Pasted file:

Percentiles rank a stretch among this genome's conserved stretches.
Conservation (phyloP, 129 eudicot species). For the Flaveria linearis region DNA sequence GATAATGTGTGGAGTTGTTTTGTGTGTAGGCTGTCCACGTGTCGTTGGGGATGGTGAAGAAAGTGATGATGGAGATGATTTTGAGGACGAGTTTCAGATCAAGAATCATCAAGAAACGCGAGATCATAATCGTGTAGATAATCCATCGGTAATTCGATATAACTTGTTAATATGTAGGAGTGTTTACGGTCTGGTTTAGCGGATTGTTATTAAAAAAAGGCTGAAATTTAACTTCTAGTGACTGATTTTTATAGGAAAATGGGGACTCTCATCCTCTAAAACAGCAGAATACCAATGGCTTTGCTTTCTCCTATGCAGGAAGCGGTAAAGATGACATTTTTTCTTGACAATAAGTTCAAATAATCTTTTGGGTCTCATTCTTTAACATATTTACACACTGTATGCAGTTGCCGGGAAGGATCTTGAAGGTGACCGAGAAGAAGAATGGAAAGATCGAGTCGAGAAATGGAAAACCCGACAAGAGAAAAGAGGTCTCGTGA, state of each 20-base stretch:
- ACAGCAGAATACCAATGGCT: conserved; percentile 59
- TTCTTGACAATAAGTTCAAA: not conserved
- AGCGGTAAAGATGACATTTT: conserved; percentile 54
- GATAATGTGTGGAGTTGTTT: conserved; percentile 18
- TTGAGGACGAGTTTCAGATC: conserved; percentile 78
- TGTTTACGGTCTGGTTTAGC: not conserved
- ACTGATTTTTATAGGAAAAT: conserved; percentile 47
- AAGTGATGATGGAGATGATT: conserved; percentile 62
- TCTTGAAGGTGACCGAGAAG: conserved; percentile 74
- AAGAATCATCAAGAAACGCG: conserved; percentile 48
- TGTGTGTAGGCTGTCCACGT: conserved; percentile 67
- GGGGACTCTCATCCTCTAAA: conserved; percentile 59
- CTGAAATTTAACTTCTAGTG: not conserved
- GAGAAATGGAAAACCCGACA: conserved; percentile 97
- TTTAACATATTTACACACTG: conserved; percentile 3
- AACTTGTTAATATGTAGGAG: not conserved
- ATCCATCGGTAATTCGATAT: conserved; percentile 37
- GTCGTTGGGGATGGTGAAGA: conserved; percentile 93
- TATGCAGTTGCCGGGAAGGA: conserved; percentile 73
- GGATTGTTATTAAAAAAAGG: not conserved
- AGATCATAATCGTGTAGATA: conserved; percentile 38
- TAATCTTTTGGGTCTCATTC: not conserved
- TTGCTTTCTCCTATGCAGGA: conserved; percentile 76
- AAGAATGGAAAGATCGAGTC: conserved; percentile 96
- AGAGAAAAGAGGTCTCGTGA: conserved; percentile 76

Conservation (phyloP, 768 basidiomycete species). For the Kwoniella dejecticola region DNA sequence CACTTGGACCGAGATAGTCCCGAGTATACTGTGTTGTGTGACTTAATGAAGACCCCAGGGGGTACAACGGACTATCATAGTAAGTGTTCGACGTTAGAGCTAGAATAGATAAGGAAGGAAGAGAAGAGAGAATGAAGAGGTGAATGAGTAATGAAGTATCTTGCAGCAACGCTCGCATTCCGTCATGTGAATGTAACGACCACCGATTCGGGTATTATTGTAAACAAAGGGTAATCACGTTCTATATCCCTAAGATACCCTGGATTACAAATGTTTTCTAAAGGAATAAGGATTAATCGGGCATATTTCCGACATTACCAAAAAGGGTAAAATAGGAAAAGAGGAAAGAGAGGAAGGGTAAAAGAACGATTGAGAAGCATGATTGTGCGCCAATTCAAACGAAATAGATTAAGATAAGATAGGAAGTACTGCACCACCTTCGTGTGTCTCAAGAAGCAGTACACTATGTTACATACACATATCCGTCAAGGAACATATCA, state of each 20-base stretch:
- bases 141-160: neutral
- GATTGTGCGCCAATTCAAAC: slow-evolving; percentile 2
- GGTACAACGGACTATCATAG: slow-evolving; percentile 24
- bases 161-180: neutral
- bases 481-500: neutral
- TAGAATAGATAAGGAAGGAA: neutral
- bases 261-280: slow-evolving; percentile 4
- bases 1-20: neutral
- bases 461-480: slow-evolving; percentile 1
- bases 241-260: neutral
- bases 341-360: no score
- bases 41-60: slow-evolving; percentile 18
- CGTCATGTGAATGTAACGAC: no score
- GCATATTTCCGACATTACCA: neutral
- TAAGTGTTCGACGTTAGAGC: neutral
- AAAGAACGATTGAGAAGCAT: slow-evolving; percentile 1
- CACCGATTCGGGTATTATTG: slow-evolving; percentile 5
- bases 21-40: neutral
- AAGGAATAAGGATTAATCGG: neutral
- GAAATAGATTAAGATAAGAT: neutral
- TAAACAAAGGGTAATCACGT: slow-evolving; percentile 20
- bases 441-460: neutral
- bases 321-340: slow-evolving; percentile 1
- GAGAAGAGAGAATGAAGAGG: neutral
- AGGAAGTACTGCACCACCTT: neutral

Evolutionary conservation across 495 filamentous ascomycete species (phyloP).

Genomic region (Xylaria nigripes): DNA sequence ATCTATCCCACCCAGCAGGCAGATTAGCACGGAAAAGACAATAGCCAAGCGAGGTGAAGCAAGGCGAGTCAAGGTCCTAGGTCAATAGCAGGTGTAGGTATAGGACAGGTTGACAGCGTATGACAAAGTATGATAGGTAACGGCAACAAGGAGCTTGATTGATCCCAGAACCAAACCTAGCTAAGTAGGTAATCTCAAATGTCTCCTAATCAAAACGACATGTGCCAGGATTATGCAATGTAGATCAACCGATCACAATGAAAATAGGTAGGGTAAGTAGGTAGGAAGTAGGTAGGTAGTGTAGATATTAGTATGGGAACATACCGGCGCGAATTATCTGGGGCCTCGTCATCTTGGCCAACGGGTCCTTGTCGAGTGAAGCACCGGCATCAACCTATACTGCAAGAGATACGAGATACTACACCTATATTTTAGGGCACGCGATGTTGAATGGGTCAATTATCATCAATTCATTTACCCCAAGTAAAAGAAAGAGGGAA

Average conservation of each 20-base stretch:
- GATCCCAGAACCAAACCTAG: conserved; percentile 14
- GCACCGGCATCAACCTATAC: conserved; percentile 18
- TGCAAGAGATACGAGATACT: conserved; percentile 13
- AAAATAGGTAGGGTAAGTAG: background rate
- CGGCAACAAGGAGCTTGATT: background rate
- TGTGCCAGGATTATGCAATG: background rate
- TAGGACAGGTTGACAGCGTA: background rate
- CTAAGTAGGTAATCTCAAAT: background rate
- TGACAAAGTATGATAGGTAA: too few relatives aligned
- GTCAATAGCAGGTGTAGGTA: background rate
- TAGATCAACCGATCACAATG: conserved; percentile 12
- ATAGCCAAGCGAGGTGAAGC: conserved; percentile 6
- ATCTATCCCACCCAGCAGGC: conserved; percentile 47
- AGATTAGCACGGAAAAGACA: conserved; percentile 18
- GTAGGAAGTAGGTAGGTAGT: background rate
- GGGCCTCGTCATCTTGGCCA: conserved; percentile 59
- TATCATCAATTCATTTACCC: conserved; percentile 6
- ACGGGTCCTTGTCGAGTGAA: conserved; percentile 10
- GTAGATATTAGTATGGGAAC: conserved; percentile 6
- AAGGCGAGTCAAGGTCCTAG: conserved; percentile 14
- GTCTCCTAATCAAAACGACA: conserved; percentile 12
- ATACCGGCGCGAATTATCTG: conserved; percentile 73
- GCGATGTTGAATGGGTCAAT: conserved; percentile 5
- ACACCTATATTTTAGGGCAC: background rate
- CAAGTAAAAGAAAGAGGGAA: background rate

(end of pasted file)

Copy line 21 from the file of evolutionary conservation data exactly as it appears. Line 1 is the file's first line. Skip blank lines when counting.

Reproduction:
- TATGCAGTTGCCGGGAAGGA: conserved; percentile 73